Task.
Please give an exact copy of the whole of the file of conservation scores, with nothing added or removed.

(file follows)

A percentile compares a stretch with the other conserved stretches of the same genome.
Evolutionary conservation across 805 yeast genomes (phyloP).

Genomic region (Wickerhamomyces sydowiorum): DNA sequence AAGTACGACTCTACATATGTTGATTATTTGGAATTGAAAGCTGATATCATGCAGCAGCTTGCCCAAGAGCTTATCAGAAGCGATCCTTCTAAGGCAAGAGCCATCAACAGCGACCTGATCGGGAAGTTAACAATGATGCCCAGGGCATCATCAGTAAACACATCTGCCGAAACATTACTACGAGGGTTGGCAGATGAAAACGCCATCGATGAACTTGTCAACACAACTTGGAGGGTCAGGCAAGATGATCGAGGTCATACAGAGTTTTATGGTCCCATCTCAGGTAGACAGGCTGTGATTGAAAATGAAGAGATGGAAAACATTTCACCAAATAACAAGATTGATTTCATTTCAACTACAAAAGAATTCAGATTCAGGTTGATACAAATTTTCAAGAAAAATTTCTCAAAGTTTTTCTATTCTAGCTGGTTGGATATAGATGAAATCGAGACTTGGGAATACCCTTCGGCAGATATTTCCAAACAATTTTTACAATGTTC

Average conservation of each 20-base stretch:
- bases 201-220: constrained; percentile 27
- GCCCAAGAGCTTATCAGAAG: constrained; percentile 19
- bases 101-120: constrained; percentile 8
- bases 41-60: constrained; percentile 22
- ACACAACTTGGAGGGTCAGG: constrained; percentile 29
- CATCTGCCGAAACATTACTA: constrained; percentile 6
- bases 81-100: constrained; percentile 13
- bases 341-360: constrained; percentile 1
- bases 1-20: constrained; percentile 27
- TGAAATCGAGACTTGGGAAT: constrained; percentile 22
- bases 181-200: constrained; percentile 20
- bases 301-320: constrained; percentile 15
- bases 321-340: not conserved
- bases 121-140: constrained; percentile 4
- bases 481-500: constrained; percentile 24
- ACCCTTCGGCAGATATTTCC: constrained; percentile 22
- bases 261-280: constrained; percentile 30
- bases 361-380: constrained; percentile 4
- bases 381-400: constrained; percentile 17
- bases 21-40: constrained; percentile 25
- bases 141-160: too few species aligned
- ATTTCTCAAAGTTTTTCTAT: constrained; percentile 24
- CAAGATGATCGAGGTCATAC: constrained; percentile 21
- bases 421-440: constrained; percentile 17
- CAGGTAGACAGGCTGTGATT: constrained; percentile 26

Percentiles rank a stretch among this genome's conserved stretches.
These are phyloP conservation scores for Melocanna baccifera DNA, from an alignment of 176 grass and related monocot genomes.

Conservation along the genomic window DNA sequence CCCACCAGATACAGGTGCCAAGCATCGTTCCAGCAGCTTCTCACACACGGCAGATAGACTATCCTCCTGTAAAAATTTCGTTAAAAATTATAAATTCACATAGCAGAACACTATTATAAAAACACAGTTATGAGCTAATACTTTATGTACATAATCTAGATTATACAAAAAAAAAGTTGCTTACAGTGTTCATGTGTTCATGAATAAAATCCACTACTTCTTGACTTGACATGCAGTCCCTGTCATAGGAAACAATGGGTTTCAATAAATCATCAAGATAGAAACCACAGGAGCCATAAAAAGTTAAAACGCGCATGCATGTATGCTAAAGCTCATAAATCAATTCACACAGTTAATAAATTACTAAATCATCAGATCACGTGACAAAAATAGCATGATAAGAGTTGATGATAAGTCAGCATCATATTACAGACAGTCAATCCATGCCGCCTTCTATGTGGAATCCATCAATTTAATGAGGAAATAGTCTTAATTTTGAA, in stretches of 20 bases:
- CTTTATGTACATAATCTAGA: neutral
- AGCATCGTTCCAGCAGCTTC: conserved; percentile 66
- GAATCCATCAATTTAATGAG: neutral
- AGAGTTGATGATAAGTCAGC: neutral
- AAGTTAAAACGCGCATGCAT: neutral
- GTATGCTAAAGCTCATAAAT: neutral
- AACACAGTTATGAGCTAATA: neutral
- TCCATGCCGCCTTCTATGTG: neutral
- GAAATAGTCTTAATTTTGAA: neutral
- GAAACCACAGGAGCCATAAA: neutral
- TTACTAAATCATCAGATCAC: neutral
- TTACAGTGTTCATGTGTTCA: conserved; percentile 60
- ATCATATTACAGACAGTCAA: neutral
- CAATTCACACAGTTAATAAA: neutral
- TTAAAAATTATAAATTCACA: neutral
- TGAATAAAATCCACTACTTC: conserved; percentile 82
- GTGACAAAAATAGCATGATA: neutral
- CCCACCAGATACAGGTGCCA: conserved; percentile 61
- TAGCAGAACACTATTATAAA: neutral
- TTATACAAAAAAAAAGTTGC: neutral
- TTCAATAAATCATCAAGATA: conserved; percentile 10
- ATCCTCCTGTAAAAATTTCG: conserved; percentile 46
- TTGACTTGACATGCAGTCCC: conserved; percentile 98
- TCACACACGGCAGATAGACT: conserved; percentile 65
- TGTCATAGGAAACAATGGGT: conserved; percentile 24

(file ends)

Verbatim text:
A percentile compares a stretch with the other conserved stretches of the same genome.
Evolutionary conservation across 805 yeast genomes (phyloP).

Genomic region (Wickerhamomyces sydowiorum): DNA sequence AAGTACGACTCTACATATGTTGATTATTTGGAATTGAAAGCTGATATCATGCAGCAGCTTGCCCAAGAGCTTATCAGAAGCGATCCTTCTAAGGCAAGAGCCATCAACAGCGACCTGATCGGGAAGTTAACAATGATGCCCAGGGCATCATCAGTAAACACATCTGCCGAAACATTACTACGAGGGTTGGCAGATGAAAACGCCATCGATGAACTTGTCAACACAACTTGGAGGGTCAGGCAAGATGATCGAGGTCATACAGAGTTTTATGGTCCCATCTCAGGTAGACAGGCTGTGATTGAAAATGAAGAGATGGAAAACATTTCACCAAATAACAAGATTGATTTCATTTCAACTACAAAAGAATTCAGATTCAGGTTGATACAAATTTTCAAGAAAAATTTCTCAAAGTTTTTCTATTCTAGCTGGTTGGATATAGATGAAATCGAGACTTGGGAATACCCTTCGGCAGATATTTCCAAACAATTTTTACAATGTTC

Average conservation of each 20-base stretch:
- bases 201-220: constrained; percentile 27
- GCCCAAGAGCTTATCAGAAG: constrained; percentile 19
- bases 101-120: constrained; percentile 8
- bases 41-60: constrained; percentile 22
- ACACAACTTGGAGGGTCAGG: constrained; percentile 29
- CATCTGCCGAAACATTACTA: constrained; percentile 6
- bases 81-100: constrained; percentile 13
- bases 341-360: constrained; percentile 1
- bases 1-20: constrained; percentile 27
- TGAAATCGAGACTTGGGAAT: constrained; percentile 22
- bases 181-200: constrained; percentile 20
- bases 301-320: constrained; percentile 15
- bases 321-340: not conserved
- bases 121-140: constrained; percentile 4
- bases 481-500: constrained; percentile 24
- ACCCTTCGGCAGATATTTCC: constrained; percentile 22
- bases 261-280: constrained; percentile 30
- bases 361-380: constrained; percentile 4
- bases 381-400: constrained; percentile 17
- bases 21-40: constrained; percentile 25
- bases 141-160: too few species aligned
- ATTTCTCAAAGTTTTTCTAT: constrained; percentile 24
- CAAGATGATCGAGGTCATAC: constrained; percentile 21
- bases 421-440: constrained; percentile 17
- CAGGTAGACAGGCTGTGATT: constrained; percentile 26

Percentiles rank a stretch among this genome's conserved stretches.
These are phyloP conservation scores for Melocanna baccifera DNA, from an alignment of 176 grass and related monocot genomes.

Conservation along the genomic window DNA sequence CCCACCAGATACAGGTGCCAAGCATCGTTCCAGCAGCTTCTCACACACGGCAGATAGACTATCCTCCTGTAAAAATTTCGTTAAAAATTATAAATTCACATAGCAGAACACTATTATAAAAACACAGTTATGAGCTAATACTTTATGTACATAATCTAGATTATACAAAAAAAAAGTTGCTTACAGTGTTCATGTGTTCATGAATAAAATCCACTACTTCTTGACTTGACATGCAGTCCCTGTCATAGGAAACAATGGGTTTCAATAAATCATCAAGATAGAAACCACAGGAGCCATAAAAAGTTAAAACGCGCATGCATGTATGCTAAAGCTCATAAATCAATTCACACAGTTAATAAATTACTAAATCATCAGATCACGTGACAAAAATAGCATGATAAGAGTTGATGATAAGTCAGCATCATATTACAGACAGTCAATCCATGCCGCCTTCTATGTGGAATCCATCAATTTAATGAGGAAATAGTCTTAATTTTGAA, in stretches of 20 bases:
- CTTTATGTACATAATCTAGA: neutral
- AGCATCGTTCCAGCAGCTTC: conserved; percentile 66
- GAATCCATCAATTTAATGAG: neutral
- AGAGTTGATGATAAGTCAGC: neutral
- AAGTTAAAACGCGCATGCAT: neutral
- GTATGCTAAAGCTCATAAAT: neutral
- AACACAGTTATGAGCTAATA: neutral
- TCCATGCCGCCTTCTATGTG: neutral
- GAAATAGTCTTAATTTTGAA: neutral
- GAAACCACAGGAGCCATAAA: neutral
- TTACTAAATCATCAGATCAC: neutral
- TTACAGTGTTCATGTGTTCA: conserved; percentile 60
- ATCATATTACAGACAGTCAA: neutral
- CAATTCACACAGTTAATAAA: neutral
- TTAAAAATTATAAATTCACA: neutral
- TGAATAAAATCCACTACTTC: conserved; percentile 82
- GTGACAAAAATAGCATGATA: neutral
- CCCACCAGATACAGGTGCCA: conserved; percentile 61
- TAGCAGAACACTATTATAAA: neutral
- TTATACAAAAAAAAAGTTGC: neutral
- TTCAATAAATCATCAAGATA: conserved; percentile 10
- ATCCTCCTGTAAAAATTTCG: conserved; percentile 46
- TTGACTTGACATGCAGTCCC: conserved; percentile 98
- TCACACACGGCAGATAGACT: conserved; percentile 65
- TGTCATAGGAAACAATGGGT: conserved; percentile 24